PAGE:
Some Science

Countless coffee options - Same coffee problem

Coffee causes an electrolyte imbalance. Coffee drinkers and performance seekers feel more productive with a strong cup of Joe, but the dehydrating effects of coffee present as many downsides as benefits.

We set out to change that… Let's break it down




Maintains water balance;

Activates thirst response;

Prevents water intoxication & hyponatremia


Enables normal muscle contraction

Influences performance of other minerals; Enables nerve impulse transmission Maintains normal blood pressure


Maintains water balance


Stimulates metabolism of proteins & carbohydrates;

Helps muscles use glycogen, their main source of energy


Prevents muscle fatigue;

Enables normal muscle contraction;

CALCIUM Calcium is a key element in your body, but it does more than just build strong bones and teeth. It’s also used to control your muscles, transmit signals in your nerves, manage your heart rhythm and more.




Maintains water balance; Prevents dehydration


Helps the body break down protein, absorb minerals & vitamin B12


Enables normal muscle contraction & relaxation

Enables nerve impulse transmission


Participates in the conversion of ATP (adenosine triphosphate), which are the energy packets the body uses to produce and store energy; Stimulates the metabolism of carbohydrates & fats;

Helps the body build proteins


Decreases pain from sports-related injuries & excessive physical activity;

Enables normal muscle relaxation;

Prevents muscle cramps & spasms

Influences performance of other minerals; Enables nerve impulse transmission; Decreases vulnerability to disease;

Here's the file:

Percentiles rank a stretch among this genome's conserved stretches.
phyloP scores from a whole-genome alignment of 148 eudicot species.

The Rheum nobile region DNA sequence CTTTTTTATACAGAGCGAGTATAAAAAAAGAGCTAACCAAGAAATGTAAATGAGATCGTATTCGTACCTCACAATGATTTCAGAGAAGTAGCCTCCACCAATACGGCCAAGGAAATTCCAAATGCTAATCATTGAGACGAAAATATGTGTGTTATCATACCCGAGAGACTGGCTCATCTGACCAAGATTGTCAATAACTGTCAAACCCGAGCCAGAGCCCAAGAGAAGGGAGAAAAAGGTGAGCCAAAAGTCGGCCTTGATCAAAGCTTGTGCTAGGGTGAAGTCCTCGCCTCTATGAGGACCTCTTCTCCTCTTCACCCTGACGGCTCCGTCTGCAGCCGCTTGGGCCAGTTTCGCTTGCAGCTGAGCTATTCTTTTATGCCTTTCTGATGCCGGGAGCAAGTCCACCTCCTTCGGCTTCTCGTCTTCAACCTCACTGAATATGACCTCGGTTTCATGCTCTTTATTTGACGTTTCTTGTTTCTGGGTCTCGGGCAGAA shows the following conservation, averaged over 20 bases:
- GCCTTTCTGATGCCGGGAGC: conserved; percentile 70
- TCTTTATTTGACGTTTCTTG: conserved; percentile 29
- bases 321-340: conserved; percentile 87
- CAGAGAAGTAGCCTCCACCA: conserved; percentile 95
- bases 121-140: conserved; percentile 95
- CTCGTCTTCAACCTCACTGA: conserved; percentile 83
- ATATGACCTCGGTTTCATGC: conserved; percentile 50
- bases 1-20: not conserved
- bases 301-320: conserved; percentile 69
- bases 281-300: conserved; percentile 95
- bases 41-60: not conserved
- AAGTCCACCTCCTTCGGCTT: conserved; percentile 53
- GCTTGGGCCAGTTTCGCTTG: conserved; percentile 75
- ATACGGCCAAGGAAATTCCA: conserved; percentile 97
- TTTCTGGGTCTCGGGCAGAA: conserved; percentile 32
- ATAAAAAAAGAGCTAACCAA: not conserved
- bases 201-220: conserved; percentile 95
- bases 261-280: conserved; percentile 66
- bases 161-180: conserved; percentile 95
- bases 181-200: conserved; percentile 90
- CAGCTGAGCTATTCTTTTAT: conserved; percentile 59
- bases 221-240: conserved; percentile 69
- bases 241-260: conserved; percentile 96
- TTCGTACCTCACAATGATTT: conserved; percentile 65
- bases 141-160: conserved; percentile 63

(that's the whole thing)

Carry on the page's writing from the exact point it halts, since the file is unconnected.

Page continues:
Alleviates symptoms of numerous medical and psychiatric conditions

In addition to the functions listed above, studies show that repletion of one important electrolyte—magnesium—has a significant impact on athletic performance. Moderately trained athletes who took magnesium supplements showed decreased blood pressure, heart rate, and oxygen intake. Triathletes supplementing with extra magnesium demonstrated improved cycling, swimming, and running times.

Now there has been a pretty lengthy history that is important to understand when it comes to electrolytes, and specifically sodium. Let’s dive a bit deeper into why we believe sodium is one of the most underrated electrolytes.

We like sodium - You should too

The U.S. Food and Drug Administration (FDA) has recently renewed its efforts to reduce the amount of salt consumed by Americans in an attempt to lower the risk of heart disease. The agency recommends that adults consume no more than 2.3 grams of sodium per day.

A large population study called The Intersalt Study, which analyzed data from 48 global populations, found that dietary salt intake was not linked to the prevalence of high blood pressure. In fact, the population with the highest salt intake had a lower median blood pressure than the population with the lowest intake. It is likely that other factors, such as a sedentary lifestyle and a diet high in processed foods, contribute to poor health outcomes rather than salt intake alone.

Overall, while it may be reasonable to suggest that
 SOME individuals reduce their salt intake, it is important to consider the limitations and biases of the evidence used to support blanket recommendations for the entire population. It is also crucial to recognize the potential role of other factors, such as diet and lifestyle, in influencing health outcomes.